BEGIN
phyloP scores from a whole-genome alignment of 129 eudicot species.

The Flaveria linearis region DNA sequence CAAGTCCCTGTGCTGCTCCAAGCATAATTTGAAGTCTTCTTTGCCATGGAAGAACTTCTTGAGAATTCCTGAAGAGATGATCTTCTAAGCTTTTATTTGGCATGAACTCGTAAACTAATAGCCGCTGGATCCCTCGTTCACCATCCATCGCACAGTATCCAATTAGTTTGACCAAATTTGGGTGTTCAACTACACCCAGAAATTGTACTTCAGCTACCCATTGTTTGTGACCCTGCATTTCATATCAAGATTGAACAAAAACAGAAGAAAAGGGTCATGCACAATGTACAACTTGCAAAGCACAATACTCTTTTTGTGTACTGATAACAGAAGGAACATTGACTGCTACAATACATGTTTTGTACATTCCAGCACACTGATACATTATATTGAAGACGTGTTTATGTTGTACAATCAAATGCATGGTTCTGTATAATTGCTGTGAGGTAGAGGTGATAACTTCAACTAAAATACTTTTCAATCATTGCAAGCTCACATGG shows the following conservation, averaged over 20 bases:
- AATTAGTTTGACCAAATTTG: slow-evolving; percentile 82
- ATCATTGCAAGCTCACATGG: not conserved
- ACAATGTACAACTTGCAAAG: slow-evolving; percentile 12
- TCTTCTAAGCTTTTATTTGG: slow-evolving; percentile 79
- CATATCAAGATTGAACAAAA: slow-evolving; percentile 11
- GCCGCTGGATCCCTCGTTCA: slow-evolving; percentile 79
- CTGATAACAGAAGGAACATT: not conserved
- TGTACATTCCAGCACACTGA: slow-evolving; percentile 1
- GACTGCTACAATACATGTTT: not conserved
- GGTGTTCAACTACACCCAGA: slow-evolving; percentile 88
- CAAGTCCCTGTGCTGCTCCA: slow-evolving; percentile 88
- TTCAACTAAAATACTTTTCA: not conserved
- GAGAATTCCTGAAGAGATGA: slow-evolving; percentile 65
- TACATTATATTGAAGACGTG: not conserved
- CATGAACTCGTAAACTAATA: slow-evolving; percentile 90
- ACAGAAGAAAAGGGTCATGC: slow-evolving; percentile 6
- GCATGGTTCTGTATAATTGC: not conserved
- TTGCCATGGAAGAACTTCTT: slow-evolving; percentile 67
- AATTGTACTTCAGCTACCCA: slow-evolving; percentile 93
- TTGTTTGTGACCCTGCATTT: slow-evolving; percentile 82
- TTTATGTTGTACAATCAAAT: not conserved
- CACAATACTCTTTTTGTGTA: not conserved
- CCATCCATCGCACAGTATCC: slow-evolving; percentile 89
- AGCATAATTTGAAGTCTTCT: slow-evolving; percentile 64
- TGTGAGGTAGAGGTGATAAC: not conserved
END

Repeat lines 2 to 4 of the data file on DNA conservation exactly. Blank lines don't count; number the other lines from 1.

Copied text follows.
The Flaveria linearis region DNA sequence CAAGTCCCTGTGCTGCTCCAAGCATAATTTGAAGTCTTCTTTGCCATGGAAGAACTTCTTGAGAATTCCTGAAGAGATGATCTTCTAAGCTTTTATTTGGCATGAACTCGTAAACTAATAGCCGCTGGATCCCTCGTTCACCATCCATCGCACAGTATCCAATTAGTTTGACCAAATTTGGGTGTTCAACTACACCCAGAAATTGTACTTCAGCTACCCATTGTTTGTGACCCTGCATTTCATATCAAGATTGAACAAAAACAGAAGAAAAGGGTCATGCACAATGTACAACTTGCAAAGCACAATACTCTTTTTGTGTACTGATAACAGAAGGAACATTGACTGCTACAATACATGTTTTGTACATTCCAGCACACTGATACATTATATTGAAGACGTGTTTATGTTGTACAATCAAATGCATGGTTCTGTATAATTGCTGTGAGGTAGAGGTGATAACTTCAACTAAAATACTTTTCAATCATTGCAAGCTCACATGG shows the following conservation, averaged over 20 bases:
- AATTAGTTTGACCAAATTTG: slow-evolving; percentile 82
- ATCATTGCAAGCTCACATGG: not conserved